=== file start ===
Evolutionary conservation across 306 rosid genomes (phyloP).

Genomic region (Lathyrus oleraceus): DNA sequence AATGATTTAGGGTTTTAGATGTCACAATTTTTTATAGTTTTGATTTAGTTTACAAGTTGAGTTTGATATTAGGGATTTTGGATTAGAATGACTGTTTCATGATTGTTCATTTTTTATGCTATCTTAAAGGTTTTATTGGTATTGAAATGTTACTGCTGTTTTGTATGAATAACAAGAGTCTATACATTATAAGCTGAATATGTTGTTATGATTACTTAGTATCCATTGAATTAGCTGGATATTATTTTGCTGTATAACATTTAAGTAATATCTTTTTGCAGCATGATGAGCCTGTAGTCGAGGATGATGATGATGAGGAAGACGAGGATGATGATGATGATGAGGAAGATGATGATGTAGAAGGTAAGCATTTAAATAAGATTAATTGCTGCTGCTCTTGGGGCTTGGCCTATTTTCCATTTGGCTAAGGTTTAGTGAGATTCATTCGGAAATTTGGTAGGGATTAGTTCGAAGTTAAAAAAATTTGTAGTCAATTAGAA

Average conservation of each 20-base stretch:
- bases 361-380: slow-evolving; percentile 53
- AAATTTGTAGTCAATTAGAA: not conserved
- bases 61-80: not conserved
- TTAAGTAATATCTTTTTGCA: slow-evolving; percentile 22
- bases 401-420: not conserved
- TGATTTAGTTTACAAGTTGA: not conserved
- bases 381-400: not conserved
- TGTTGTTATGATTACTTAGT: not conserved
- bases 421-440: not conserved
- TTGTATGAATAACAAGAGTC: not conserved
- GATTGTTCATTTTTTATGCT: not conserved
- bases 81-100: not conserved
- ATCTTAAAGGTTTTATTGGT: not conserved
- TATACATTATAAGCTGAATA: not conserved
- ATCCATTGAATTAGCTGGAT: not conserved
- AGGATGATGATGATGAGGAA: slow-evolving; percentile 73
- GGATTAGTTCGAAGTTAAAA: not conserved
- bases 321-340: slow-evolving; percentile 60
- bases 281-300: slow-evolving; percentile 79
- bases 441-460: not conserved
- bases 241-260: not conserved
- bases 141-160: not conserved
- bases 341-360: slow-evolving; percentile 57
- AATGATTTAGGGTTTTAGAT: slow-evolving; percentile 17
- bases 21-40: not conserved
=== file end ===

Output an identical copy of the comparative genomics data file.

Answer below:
Evolutionary conservation across 306 rosid genomes (phyloP).

Genomic region (Lathyrus oleraceus): DNA sequence AATGATTTAGGGTTTTAGATGTCACAATTTTTTATAGTTTTGATTTAGTTTACAAGTTGAGTTTGATATTAGGGATTTTGGATTAGAATGACTGTTTCATGATTGTTCATTTTTTATGCTATCTTAAAGGTTTTATTGGTATTGAAATGTTACTGCTGTTTTGTATGAATAACAAGAGTCTATACATTATAAGCTGAATATGTTGTTATGATTACTTAGTATCCATTGAATTAGCTGGATATTATTTTGCTGTATAACATTTAAGTAATATCTTTTTGCAGCATGATGAGCCTGTAGTCGAGGATGATGATGATGAGGAAGACGAGGATGATGATGATGATGAGGAAGATGATGATGTAGAAGGTAAGCATTTAAATAAGATTAATTGCTGCTGCTCTTGGGGCTTGGCCTATTTTCCATTTGGCTAAGGTTTAGTGAGATTCATTCGGAAATTTGGTAGGGATTAGTTCGAAGTTAAAAAAATTTGTAGTCAATTAGAA

Average conservation of each 20-base stretch:
- bases 361-380: slow-evolving; percentile 53
- AAATTTGTAGTCAATTAGAA: not conserved
- bases 61-80: not conserved
- TTAAGTAATATCTTTTTGCA: slow-evolving; percentile 22
- bases 401-420: not conserved
- TGATTTAGTTTACAAGTTGA: not conserved
- bases 381-400: not conserved
- TGTTGTTATGATTACTTAGT: not conserved
- bases 421-440: not conserved
- TTGTATGAATAACAAGAGTC: not conserved
- GATTGTTCATTTTTTATGCT: not conserved
- bases 81-100: not conserved
- ATCTTAAAGGTTTTATTGGT: not conserved
- TATACATTATAAGCTGAATA: not conserved
- ATCCATTGAATTAGCTGGAT: not conserved
- AGGATGATGATGATGAGGAA: slow-evolving; percentile 73
- GGATTAGTTCGAAGTTAAAA: not conserved
- bases 321-340: slow-evolving; percentile 60
- bases 281-300: slow-evolving; percentile 79
- bases 441-460: not conserved
- bases 241-260: not conserved
- bases 141-160: not conserved
- bases 341-360: slow-evolving; percentile 57
- AATGATTTAGGGTTTTAGAT: slow-evolving; percentile 17
- bases 21-40: not conserved